As a caustic Clinton critic and tenacious tart-tongued TPP traducer, my reaction to Hillary’s announcement that she opposes the multi-nation “free trade” deal should be obvious. I would openly question her commitment to the working Americans she says the partnership will hurt. I would doubt that she really cares that giveaways in the deal to pharmaceutical companies will hurt consumers.
I would note that she has spoken in support of the deal on a number of occasions. I would attribute her apparent change-of-heart to a desire to stymie support building within labor unions for Bernie Sanders and to render still-born a potential Joe Biden candidacy. I might go so far as to worry that Clinton is not likely to veto the TPP if she’s elected President next year and it is presented to her in the early days of 2017. Justifying this concern, I would remark on the wiggle room in her announcement that based on “what [she] know[s] now” she is “now not in favor of it”.
But my initial reaction was not cynicism. In fact, Hillary’s decision to forsake her corporate backers and speak out against the TPP delights me. Likewise, I applaud Clinton for opposing the Obama administration’s decision to permit Shell to drill in the Arctic and the proposed Keystone XL pipeline. Her call Thursday to break up the big banks and for taxing computerized securities trading is also most welcome.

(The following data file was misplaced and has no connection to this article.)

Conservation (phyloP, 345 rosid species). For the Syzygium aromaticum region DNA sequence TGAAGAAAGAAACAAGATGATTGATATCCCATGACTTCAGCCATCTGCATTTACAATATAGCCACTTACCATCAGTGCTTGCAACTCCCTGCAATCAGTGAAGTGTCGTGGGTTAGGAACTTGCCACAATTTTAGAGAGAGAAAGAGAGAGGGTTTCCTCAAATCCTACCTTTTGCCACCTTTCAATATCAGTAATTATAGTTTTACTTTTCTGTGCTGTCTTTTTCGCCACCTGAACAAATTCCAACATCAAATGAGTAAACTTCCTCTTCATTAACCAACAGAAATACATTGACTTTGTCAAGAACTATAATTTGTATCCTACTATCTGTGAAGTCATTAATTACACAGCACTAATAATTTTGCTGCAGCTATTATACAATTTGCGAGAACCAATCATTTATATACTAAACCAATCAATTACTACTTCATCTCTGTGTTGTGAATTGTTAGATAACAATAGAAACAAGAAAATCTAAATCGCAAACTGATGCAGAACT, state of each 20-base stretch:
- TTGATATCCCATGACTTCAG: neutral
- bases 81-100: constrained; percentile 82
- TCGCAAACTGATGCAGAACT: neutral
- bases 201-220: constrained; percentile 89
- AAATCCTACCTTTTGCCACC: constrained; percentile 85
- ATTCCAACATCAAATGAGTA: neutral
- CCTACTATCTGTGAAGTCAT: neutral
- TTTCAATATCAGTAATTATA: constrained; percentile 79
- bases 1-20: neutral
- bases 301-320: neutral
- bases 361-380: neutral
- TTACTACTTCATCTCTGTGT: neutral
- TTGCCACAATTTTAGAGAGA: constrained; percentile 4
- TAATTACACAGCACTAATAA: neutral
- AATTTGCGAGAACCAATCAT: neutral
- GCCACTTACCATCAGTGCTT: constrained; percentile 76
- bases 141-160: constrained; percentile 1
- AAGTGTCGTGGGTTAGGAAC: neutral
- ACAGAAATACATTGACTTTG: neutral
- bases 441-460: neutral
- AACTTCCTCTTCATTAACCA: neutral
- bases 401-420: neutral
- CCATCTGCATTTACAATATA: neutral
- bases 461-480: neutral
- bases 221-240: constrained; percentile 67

Clinton and her political team may believe they need to take these positions to guarantee victory in the Democratic primaries. They may have even explained to well-heeled funders that it’s in the latter’s interest to prevent Sanders from gaining more traction and to try to keep Biden out of the race – especially since a Biden candidacy would boost the Democratic socialist. Ultimately, Sanders in the White House could prove very costly to billionaire Democratic donors if he can enact his proposed tax hikes on the rich. So the Spielbergs, Pritzkers, and Katzenbergs who back Clinton have good reason to grin and bear her swerve towards allocative equity.
But customary Clinton carpers needn’t look too closely in the mouth of this gift horse. Her volte-face against the financial elites demonstrates real political bravery as expected assaults from the likes of the Washington Post’s editorial page and columnist Ruth Marcus have materialized. It may even have real world implications if Clinton’s announcement sways moderate Democrats to deny President Obama a TPP victory. Moreover, fairness requires progressives who have taken issue with her for “being kind of moderate and center” to praise her when she says the right things.
None of this means I am reconsidering my support for Bernie Sanders. His progressive record is decades – not weeks – long and nearly unblemished. But Clinton has certainly strengthened the case that she is an ally in the fight for economic and environmental justice.